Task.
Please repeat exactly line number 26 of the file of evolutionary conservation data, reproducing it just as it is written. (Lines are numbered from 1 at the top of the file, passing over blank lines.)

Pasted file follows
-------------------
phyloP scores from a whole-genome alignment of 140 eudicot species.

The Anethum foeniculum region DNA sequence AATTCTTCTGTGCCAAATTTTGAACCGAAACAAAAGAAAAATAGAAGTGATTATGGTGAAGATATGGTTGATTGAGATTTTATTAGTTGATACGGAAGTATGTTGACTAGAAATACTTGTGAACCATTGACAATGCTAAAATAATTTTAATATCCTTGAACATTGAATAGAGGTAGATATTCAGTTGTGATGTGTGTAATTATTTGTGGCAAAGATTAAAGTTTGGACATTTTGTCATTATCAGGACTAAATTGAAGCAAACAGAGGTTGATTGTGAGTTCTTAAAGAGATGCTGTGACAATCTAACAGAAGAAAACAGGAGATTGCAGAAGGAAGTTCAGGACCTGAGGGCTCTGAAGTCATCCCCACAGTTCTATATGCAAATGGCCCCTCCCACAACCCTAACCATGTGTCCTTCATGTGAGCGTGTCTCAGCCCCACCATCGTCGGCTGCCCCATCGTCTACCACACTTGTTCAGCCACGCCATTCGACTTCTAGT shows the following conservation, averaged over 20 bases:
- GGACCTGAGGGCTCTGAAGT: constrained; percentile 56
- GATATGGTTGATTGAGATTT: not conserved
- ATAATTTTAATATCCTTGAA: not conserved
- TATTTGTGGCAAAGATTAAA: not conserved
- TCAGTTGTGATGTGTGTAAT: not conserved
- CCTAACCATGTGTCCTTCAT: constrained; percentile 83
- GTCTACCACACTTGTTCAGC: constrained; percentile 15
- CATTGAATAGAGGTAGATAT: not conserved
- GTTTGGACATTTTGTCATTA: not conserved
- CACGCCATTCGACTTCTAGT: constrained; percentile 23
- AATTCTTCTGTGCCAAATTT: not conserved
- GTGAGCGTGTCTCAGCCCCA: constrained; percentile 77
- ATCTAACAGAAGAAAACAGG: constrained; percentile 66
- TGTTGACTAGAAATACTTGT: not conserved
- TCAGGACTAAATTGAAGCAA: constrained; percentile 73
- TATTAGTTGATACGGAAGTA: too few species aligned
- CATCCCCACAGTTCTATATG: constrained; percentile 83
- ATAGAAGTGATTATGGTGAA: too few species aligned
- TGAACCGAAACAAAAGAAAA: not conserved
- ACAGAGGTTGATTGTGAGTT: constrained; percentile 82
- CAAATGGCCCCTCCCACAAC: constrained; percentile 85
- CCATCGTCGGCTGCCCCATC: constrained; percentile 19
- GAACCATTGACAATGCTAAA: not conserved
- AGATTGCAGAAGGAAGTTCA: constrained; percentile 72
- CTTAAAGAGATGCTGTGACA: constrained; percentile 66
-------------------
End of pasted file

- AGATTGCAGAAGGAAGTTCA: constrained; percentile 72